One of the most difficult things we can learn in life is to accept ourselves as we are. The process starts from a very early age. As children, we accept ourselves in the degree we are accepted by our parents. The way our parents or carers deal with our behaviour – i.e. the extent to which they accept us or point out what’s wrong with us – and the positivity or negativity of our environment will shape the way we feel about ourselves later on.

If we have been brought up in a non-supportive environment and we struggle to live with our flaws or imperfections, then we need to find ways to “validate” that, actually, we are OK as we are.

Accepting and liking ourselves is crucial to our mental health and happiness. As Robert Holden puts it in his book Happiness Now! “Happiness and self-acceptance go hand in hand. In fact, your level of self-acceptance determines your level of happiness. The more self-acceptance you have, the more happiness you’ll allow yourself to accept, receive and enjoy. In other words, you enjoy as much happiness as you believe you’re worthy of.”

You enjoy as much happiness as you believe you're worthy of. Share on X

Self-acceptance & Self-esteem

There is a bit of a difference between these two concepts. Whereas self-esteem refers to how much we like ourselves and how valuable we think we are, self-acceptance implies embracing all aspects of ourselves, even those that aren’t very positive. A sort of unconditional acceptance.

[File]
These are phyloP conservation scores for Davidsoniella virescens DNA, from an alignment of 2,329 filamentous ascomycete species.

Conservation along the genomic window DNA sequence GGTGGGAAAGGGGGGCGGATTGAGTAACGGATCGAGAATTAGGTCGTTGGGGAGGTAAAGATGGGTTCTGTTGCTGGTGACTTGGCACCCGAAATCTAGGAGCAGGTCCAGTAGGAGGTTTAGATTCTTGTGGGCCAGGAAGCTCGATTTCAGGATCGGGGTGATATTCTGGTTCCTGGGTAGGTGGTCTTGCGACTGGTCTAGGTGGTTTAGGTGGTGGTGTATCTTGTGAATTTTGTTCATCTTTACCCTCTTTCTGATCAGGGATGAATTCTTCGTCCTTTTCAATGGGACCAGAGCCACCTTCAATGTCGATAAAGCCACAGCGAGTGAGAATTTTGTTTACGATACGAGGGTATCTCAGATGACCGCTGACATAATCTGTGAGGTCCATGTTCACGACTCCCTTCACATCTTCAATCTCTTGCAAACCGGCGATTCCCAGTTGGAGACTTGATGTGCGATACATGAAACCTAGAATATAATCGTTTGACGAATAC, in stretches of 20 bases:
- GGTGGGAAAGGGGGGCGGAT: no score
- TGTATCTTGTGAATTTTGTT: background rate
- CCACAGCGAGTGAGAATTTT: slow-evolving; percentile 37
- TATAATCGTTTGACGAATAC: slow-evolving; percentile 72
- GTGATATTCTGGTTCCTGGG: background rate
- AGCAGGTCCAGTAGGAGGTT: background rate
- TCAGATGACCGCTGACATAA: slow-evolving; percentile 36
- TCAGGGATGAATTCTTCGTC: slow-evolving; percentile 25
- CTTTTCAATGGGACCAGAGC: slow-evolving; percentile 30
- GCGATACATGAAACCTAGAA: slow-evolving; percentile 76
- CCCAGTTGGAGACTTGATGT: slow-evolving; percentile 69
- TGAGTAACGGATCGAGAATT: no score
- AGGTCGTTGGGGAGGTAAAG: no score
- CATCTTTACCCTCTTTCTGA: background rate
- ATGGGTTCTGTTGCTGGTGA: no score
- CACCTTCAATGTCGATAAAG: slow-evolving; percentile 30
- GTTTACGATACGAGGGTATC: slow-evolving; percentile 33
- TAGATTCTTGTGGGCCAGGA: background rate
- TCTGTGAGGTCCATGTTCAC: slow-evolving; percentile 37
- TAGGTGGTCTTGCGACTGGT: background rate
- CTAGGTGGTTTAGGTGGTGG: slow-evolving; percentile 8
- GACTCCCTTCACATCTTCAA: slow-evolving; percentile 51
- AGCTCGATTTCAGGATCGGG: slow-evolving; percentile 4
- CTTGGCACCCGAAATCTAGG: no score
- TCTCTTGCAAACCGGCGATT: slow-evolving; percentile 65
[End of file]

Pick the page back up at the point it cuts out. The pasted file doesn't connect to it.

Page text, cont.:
Developing our self-confidence

People with a strongly developed self-confidence react more composed and calmly in difficult situations. They can also listen to criticism and deal with it without taking it personally or feeling offended or hurt. Self-confident people know who they are, what is important to them, and have a healthy attitude about where their limits are and what they can achieve.

What can you do to increase your own confidence and accept yourself as you are?

Watch your thoughts

Cognitive-behavioural therapists believe that it is our thinking that causes us to feel and act the way we do, and that we can change our behaviour by changing our thoughts. Thoughts, in a way, are triggers that shape the behavioural patterns and character of an individual. For example, if you would like to achieve something, let’s say get a promotion, but you don’t believe you are good enough for it because you lack the training and the skills for it, and probably you are also too shy or too weak, and… and then why even try, right? So you enter into a kind of world of negativity. Your actual behaviour can be so strongly influenced by those thoughts that your whole life becomes a sort of self-fulfilling prophecy. You have adopted a negative visions attitude that has been initiated just by your thoughts.

Your behaviour can be so strongly influenced by negative thoughts that your whole life becomes a self-fulfilling prophecy.

Take a grip on your inner critic.

Pay attention to the critical voice in your head. This voice has told you negative things for years and has kept you from enjoying your life to the fullest. The moment you spot this inner critical voice, don’t let it go on.

continue to part 2